Because everything is new, of good quality, and under warranty, a new spec home should sell more easily than an older home. However, do not overestimate your sales price. If your home sits on the market too long, the carrying costs (electricity, insurance, etc.) will cut into your profit margin.
The best-case scenario is to have a contract for your home before you put it on the market. If you don’t have offers right away, consider lowering your price. Some builders stage their homes, but if you have the right house at the right price point, that may not be necessary.
If the market changes, you may not sell the house for your intended price. Here, you have a few options:
- Try staging the home with furniture, artwork, etc.
- Lower the price.
- Offer owner-financing for buyers.
- Refinance your new construction loan into a long-term rental loan.
Mitigating the Risks of Building a Spec Home
Here are 10 tips for mitigating your risk in building a spec home:
- Buy the land low.
- Hire a licensed/experienced general contractor that builds homes in your price range. Or, work with other investors who have done spec homes before. (Learn from them and avoid making all of those mistakes yourself!)
- Move as quickly as possible from planning to execution. (Start your planning before you close on your land.)
- Build a buffer into your budget.
- Add all the project’s carrying costs into your budget. This includes taxes, insurance, and mortgage/loan payments. Should your sales timeline not go as planned, these could add up quickly. (Download this helpful Deal Analysis Spreadsheet.)
- Set a realistic sales price to sell quickly. The longer your home sits on the market, the more risk of the market changing. The home could also become less desirable over time or get damaged. Also, your quick sale can provide you with funding for your next project.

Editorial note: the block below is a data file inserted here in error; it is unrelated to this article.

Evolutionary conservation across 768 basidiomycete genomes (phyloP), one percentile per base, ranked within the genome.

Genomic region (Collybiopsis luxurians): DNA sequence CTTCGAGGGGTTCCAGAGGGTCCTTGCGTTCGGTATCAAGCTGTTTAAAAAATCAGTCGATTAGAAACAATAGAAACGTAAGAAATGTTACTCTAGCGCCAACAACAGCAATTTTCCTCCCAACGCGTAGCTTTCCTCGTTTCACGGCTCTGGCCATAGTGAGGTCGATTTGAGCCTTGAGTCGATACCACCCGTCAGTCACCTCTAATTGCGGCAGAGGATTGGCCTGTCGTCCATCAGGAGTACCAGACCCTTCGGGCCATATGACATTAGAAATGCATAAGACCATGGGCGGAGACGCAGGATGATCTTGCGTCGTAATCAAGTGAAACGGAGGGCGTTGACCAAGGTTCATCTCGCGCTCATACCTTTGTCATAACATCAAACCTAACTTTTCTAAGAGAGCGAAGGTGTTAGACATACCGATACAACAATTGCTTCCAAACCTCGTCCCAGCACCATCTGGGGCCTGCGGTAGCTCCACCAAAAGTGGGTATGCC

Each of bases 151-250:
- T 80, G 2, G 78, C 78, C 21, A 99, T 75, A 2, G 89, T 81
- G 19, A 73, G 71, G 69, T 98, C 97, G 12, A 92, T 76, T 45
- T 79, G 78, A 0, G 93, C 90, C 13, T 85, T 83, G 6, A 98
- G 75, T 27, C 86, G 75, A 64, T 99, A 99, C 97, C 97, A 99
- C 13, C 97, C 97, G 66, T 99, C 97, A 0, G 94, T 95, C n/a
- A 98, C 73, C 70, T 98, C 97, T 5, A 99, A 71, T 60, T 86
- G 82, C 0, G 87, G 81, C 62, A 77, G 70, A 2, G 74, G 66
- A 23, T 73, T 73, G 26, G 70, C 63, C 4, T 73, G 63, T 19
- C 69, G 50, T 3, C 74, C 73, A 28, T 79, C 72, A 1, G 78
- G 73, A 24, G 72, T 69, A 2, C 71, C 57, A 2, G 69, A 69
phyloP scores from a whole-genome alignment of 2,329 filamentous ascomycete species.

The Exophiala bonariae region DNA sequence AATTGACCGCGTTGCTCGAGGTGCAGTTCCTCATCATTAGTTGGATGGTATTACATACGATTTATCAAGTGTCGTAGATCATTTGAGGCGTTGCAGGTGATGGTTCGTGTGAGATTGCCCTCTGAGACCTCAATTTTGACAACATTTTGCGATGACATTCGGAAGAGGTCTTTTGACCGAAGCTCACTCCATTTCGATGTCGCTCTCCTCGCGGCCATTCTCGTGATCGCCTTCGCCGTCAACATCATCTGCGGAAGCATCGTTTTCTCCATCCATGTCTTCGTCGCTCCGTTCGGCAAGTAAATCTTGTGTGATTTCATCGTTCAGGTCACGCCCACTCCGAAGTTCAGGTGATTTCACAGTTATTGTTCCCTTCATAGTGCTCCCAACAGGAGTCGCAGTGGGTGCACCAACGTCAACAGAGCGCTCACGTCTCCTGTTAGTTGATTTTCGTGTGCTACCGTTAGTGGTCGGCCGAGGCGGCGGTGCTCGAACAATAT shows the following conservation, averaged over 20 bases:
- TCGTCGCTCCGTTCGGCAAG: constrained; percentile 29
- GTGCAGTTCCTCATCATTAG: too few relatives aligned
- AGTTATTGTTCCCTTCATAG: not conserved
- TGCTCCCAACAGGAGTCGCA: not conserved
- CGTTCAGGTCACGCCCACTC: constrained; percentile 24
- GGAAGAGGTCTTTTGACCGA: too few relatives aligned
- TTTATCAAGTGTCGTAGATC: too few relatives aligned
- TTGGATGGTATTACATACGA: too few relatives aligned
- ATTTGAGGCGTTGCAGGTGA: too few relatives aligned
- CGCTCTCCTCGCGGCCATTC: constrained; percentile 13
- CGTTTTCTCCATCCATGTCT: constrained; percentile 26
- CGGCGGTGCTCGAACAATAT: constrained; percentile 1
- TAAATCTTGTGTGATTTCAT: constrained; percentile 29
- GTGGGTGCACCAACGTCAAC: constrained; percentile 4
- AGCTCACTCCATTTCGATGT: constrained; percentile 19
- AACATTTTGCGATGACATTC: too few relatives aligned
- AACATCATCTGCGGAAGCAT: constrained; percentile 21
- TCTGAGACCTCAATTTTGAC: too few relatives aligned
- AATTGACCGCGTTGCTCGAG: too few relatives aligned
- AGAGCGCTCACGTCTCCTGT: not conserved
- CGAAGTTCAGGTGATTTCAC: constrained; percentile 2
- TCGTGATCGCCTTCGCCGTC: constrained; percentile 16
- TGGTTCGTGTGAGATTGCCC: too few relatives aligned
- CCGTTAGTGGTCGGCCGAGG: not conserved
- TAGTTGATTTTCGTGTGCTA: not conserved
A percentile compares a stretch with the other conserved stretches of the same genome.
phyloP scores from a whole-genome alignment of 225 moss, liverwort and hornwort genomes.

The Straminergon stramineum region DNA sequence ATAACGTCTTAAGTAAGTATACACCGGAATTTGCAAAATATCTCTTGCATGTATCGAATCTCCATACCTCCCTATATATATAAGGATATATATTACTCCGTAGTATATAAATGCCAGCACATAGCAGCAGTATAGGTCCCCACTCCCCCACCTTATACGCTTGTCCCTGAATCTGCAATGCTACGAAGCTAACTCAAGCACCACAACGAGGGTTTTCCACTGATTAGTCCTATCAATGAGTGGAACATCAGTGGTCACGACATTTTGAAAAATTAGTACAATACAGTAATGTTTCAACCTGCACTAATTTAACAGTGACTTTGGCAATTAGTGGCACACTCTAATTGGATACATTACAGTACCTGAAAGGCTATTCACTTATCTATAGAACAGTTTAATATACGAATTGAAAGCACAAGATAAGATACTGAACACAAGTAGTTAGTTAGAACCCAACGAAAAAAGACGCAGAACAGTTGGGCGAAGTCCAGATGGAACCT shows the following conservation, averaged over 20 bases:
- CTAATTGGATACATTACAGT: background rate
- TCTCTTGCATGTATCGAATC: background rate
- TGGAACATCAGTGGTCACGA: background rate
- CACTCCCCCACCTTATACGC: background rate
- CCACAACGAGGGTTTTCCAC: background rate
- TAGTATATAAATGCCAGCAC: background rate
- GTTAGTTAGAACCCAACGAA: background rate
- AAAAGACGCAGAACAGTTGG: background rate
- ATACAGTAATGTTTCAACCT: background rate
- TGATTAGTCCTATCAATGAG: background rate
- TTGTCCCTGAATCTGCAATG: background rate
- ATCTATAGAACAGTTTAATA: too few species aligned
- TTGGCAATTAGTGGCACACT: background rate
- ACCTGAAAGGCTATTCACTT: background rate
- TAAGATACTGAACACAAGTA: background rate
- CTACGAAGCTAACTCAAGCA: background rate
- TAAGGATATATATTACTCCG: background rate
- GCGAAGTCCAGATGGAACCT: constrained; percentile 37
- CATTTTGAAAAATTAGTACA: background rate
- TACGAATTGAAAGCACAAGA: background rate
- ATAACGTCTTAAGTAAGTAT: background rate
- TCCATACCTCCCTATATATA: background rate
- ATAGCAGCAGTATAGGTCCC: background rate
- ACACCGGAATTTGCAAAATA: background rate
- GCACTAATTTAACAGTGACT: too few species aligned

- Work to pre-sell your home before it is built.
Can You … Should You?
Even if you can build a spec home … should you? Speculative homebuilding offers the allure of quick profits, while avoiding the uncertainties of fix and flips. However, the market and process can pose significant risks, which are rarely predictable. Changing markets can sometimes even be career-enders for some real estate investors, and is nothing to take lightly. (This ConstructConnect.com article detailing how many construction companies fail each year and why, serves as a good reality check.)
However, for experienced rehab investors who can purchase land wisely, budget meticulously, and aim for a fast sale through strategic pricing and pre-selling efforts, spec home building could offer a successful new real estate investment strategy.
The key lies in market timing, with a focus on quick and efficient construction timelines. Your choice of professional team members is critical. Find a reputable general contractor, architect, and real estate agent. In addition, find a lender that is reliable and tuned into spec home dynamics, who can be a solid, have-your-back, member of your team.
And, of course, if you decide building your first spec home is on the horizon, we are here to help fund your project!
The following resources will help you research your area’s market conditions:
- The Census Bureau Index of Economic Activity follows major economic indicators. The New Residential Construction page has national and regional data on new housing units authorized by building permits.
- Redfin, a national real estate brokerage, provides tons of free, detailed, housing market data. They provide the number of home sales, pending sales, new listings, inventory, months’ supply, and homes sold above list price, among other criteria. Data is searchable by state, region type, property type, and more.
- Realtor.com also has a major database of reports detailing everything from the real estate market outlook and national market trends to local market trends, a market “hotness” index, and more.
- A highly experienced realtor is one of your best local resources. New business moving to town (or one leaving), changing local regulations and/or building codes changing, or rising insurance rates can all impact your home sale. A great realtor will know about all of these things.
- Follow nearby spec homes online to see what their amenities are, and how quickly they sell.
- Your local home builders association can also help you find information on all aspects of home building in your area. They also know reputable local spec home builders.